A map that reveals and conceals at the James Ford Bell Library

By Jeff Bishop

W. Jeff Bishop provides guest commentary on the Bell’s “Map of the British and French dominions in North America” by John Mitchell and Thomas Kitchin (1774). Jeff is the Director of the Funk Heritage Center at Reinhardt University, Georgia’s official Frontier and Southeastern Indian Interpretive Center and a certified National Park Service Trail of Tears interpretive site.

I’ve relied on the John Mitchell map of colonial-era America as a key primary source for many papers and exhibits having to do with the Cherokee. The Mitchell map reveals the locations of many mid-18th century Cherokee towns in east Tennessee and western North Carolina such as Great and Little Telliquo (Tellico or Tahlequah), Chotee (Chota), and Kittowa (Kituwah). When cross-referenced with other maps from that era, a wealth of information can be gleaned.

A map of the British & French dominions in North America, by J. Mitchell and T. Kitchin

But what’s maybe even more interesting are the descriptions one finds just below these town locations. Although the land of Northwest Georgia, where I now live, is described by Mitchell as “A fine Fertile Country by all Accounts,” it is also described as “Deserted Cherakee Settlements.”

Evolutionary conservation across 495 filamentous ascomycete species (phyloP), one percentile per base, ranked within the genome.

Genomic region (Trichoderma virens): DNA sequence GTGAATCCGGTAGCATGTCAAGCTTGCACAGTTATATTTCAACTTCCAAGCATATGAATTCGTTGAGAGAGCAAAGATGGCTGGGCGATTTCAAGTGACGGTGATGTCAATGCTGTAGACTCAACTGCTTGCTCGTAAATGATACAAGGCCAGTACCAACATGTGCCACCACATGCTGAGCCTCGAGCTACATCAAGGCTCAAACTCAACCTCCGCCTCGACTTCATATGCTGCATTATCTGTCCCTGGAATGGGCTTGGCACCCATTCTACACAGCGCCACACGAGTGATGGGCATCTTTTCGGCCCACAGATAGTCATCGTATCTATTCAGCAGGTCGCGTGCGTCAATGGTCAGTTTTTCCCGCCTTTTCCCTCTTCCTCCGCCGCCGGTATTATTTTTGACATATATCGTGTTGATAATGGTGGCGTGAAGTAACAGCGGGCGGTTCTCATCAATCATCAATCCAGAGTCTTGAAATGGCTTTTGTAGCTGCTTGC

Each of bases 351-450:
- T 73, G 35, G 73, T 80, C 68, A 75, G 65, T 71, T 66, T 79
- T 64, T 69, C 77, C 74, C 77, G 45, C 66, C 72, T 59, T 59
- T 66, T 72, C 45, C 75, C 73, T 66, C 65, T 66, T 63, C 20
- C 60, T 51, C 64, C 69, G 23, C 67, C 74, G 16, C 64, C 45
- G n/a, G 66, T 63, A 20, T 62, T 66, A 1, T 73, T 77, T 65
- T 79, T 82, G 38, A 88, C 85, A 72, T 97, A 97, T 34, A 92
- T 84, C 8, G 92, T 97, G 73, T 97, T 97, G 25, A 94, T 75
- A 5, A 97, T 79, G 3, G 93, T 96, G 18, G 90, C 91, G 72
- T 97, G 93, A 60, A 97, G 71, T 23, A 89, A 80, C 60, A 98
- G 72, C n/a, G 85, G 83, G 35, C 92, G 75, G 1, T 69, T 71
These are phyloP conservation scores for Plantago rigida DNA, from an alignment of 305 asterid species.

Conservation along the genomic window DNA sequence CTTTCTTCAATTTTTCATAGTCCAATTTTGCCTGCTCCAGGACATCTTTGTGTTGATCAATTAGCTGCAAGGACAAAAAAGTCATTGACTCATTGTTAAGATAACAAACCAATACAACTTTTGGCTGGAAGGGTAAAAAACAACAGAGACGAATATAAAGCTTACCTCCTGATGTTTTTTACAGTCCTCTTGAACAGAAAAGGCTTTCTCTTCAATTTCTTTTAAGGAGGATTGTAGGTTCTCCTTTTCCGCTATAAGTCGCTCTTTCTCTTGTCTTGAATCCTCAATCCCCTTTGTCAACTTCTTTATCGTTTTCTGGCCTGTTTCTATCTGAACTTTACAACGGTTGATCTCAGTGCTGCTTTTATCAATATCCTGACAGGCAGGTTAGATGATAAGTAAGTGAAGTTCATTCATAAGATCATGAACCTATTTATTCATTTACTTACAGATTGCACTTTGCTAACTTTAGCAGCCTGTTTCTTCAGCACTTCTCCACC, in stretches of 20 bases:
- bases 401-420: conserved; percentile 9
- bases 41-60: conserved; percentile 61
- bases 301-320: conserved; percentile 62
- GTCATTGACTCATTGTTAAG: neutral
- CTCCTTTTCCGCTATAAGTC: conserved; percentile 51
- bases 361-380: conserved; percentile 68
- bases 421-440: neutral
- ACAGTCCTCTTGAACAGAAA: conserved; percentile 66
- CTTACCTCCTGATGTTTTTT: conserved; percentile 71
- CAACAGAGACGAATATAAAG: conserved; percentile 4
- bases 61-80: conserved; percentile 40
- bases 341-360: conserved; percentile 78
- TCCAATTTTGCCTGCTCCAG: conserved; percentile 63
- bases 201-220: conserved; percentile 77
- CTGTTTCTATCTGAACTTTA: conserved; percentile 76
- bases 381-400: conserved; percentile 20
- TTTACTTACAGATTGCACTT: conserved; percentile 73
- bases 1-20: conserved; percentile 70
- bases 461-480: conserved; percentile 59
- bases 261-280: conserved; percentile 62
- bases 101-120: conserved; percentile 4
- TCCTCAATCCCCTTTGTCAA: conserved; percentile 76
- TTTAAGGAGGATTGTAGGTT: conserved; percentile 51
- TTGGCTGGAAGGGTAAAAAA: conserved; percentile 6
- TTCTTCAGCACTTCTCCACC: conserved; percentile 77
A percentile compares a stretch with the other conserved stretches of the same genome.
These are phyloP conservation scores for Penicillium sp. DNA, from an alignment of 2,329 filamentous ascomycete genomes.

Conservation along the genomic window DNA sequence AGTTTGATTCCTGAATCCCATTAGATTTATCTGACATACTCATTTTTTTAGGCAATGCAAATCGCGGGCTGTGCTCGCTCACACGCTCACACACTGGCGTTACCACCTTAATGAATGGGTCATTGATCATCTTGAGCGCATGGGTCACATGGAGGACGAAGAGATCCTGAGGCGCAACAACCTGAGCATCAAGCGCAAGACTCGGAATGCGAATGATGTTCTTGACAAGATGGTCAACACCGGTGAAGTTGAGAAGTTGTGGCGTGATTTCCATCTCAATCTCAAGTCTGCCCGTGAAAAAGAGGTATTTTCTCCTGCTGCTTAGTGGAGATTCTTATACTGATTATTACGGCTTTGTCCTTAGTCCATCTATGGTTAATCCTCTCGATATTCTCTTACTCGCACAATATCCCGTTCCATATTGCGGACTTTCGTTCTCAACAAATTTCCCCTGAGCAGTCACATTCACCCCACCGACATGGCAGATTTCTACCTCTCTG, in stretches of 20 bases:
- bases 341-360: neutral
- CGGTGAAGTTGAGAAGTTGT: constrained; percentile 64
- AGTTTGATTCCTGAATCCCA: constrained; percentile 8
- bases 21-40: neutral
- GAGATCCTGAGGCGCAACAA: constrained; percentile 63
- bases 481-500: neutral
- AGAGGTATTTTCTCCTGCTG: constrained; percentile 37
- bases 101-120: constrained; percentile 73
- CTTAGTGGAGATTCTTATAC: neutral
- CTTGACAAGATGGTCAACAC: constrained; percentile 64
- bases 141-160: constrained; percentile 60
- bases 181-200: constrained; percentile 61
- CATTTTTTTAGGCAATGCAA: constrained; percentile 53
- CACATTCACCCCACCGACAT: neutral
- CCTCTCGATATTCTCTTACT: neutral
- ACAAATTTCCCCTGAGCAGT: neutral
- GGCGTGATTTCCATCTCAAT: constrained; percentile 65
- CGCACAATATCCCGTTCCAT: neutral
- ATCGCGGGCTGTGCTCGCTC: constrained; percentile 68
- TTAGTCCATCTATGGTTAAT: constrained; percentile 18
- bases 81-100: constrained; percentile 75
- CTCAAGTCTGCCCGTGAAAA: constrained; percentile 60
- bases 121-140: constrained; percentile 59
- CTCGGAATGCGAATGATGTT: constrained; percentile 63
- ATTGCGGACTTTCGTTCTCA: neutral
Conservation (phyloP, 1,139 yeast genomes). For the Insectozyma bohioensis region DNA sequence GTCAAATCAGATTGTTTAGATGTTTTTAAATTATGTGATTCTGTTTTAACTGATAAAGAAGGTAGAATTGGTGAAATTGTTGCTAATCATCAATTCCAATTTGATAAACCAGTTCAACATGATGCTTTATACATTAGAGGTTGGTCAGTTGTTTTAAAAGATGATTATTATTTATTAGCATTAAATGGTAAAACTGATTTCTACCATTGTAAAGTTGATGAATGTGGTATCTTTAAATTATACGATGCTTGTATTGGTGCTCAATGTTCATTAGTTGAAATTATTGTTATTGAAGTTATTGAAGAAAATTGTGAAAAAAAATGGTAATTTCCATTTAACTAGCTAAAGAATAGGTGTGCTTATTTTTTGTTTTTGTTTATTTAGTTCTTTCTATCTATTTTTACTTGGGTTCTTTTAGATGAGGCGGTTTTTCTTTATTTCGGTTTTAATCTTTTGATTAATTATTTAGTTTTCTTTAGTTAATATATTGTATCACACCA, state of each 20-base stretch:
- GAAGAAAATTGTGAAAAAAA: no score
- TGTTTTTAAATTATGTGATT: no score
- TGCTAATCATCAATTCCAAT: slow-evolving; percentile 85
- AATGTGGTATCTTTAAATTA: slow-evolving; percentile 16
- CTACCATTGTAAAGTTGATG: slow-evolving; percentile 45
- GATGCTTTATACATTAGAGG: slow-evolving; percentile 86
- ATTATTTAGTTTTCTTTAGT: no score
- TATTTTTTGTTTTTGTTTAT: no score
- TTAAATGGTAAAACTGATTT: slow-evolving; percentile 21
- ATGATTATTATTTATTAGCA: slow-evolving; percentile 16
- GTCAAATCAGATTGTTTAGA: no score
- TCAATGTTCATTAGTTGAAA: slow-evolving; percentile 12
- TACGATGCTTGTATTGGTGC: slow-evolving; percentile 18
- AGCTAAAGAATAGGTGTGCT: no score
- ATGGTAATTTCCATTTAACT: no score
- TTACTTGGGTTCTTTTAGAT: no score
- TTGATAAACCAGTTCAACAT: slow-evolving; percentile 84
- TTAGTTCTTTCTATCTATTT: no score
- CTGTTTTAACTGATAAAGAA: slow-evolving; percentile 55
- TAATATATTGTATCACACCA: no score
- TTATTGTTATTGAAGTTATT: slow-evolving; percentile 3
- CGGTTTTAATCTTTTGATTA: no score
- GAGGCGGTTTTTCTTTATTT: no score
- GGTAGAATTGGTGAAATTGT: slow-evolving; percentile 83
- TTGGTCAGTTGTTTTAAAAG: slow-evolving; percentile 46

“Deserted Cherakee Settlements”

Why would such a desirable country, plentifully watered by the headwaters of both the Coosa and Chattahoochee rivers, be left abandoned by its Native inhabitants? It’s actually not the Cherokee who deserted this area, but the ancestors of their rivals, the Creek Indians, who had lived south of the Cherokee for many centuries. When Spanish armies like the one led by Hernando De Soto marched through this region, they not only raped and brutalized the Native people, called the Coosa, but also infected them with diseases like smallpox.

Excerpt from Pieter van der Aa’s map of the De Soto expedition (Bell Call #1706 fSo)

https://umedia.lib.umn.edu/item/p16022coll251:6674?

The Coosa, a Mississippian people, had no immunity against these diseases and, according to many estimates, as many as 90 percent of them eventually perished. Survivors migrated south and west over the course of the next century, leaving Northwest Georgia largely deserted. This may have been because they considered the land irreparably contaminated. Since they had no form of writing, we can’t know their reasons for certain. However, that left this region open to the rivals of the Creeks, the Cherokee, who started moving into the area in the mid-1700s, coalescing for a time near Coosawattee, or “Old Coosa Place.”

 

After the American Revolution, when the Cherokee sided with the British and were forced to flee their burned-out towns in North Carolina and Tennessee, the empty region of Northwest Georgia would provide a new safe haven – at least for a time, until they were forcibly removed in what became known as the Trail of Tears in 1838.

Explore the full eight panel map at: https://umedia.lib.umn.edu/item/p16022coll251:224

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